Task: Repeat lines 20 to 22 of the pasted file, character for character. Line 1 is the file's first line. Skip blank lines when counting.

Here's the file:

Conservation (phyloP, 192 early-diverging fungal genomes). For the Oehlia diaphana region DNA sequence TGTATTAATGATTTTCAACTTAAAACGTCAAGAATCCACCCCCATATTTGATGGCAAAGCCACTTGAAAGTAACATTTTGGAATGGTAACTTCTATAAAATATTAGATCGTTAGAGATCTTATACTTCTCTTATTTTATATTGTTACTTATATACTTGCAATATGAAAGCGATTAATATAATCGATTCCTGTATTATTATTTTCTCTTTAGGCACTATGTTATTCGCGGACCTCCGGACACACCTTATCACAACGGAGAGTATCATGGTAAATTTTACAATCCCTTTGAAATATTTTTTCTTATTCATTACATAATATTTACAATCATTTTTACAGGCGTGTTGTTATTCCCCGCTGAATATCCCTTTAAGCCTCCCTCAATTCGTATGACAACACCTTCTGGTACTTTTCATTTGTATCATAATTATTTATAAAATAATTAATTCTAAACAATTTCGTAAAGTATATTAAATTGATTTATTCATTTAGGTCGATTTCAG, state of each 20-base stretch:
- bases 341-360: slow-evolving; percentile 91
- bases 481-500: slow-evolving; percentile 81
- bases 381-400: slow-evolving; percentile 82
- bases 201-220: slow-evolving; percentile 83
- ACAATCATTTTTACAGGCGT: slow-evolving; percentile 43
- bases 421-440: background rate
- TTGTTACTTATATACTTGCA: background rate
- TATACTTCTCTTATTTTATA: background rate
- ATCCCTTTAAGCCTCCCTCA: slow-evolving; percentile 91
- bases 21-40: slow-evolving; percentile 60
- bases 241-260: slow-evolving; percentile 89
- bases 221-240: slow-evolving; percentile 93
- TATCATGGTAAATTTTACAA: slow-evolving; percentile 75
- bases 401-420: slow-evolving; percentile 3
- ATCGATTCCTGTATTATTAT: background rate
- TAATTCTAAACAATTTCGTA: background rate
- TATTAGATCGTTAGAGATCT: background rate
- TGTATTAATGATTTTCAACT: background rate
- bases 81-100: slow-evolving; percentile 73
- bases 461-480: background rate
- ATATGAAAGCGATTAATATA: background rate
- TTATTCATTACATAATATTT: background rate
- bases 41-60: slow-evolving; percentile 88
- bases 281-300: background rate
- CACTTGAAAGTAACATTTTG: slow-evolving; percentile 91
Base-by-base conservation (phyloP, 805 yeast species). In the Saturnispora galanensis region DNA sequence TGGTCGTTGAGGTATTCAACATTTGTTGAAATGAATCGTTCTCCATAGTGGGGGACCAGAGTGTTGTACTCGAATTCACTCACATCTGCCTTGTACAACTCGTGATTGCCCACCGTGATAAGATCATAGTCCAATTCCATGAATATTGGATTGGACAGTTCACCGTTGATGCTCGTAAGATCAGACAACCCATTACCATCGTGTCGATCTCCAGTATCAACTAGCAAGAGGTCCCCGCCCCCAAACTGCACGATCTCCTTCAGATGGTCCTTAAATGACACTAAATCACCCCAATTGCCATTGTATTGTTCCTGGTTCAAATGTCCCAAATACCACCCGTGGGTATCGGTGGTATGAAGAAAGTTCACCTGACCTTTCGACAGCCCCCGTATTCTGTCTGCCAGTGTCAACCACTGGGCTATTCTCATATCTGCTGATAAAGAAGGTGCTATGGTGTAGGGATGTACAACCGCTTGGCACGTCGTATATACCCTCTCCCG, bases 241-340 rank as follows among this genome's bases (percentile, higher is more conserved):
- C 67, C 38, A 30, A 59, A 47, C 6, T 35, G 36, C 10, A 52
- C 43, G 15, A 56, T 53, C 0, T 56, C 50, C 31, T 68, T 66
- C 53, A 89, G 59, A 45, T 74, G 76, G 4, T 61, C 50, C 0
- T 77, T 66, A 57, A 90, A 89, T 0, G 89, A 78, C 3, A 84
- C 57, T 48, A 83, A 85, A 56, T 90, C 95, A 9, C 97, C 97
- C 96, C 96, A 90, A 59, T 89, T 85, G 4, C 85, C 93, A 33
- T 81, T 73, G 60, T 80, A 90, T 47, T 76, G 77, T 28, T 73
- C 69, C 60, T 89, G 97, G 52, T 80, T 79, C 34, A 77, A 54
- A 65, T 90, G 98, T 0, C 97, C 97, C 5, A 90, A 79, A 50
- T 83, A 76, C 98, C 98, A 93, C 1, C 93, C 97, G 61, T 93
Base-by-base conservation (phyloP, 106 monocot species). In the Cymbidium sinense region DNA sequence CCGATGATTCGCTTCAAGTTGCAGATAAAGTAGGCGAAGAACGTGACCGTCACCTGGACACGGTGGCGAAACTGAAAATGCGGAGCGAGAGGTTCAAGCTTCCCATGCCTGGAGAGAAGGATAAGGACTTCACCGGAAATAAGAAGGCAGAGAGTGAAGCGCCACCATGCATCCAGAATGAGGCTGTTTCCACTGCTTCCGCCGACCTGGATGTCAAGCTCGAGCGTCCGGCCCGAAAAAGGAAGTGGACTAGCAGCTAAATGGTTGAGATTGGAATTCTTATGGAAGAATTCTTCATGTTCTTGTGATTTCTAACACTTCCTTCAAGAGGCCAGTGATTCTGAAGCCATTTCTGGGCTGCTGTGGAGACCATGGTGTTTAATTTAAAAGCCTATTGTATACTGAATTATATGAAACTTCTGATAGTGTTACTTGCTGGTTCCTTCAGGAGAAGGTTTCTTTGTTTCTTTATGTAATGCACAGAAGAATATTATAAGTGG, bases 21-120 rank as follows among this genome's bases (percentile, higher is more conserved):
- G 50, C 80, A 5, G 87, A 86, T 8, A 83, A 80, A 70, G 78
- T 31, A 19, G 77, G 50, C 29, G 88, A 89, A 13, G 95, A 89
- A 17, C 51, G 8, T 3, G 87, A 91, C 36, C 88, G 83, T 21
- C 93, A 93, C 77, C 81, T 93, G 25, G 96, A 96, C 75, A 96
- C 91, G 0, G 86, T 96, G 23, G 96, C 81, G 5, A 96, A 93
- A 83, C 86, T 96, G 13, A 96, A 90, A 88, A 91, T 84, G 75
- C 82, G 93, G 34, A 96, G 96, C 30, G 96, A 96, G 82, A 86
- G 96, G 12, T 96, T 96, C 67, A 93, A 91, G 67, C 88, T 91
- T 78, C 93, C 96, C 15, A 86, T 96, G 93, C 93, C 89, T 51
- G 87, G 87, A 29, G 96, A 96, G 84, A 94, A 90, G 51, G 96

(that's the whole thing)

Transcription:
- bases 81-100: slow-evolving; percentile 73
- bases 461-480: background rate
- ATATGAAAGCGATTAATATA: background rate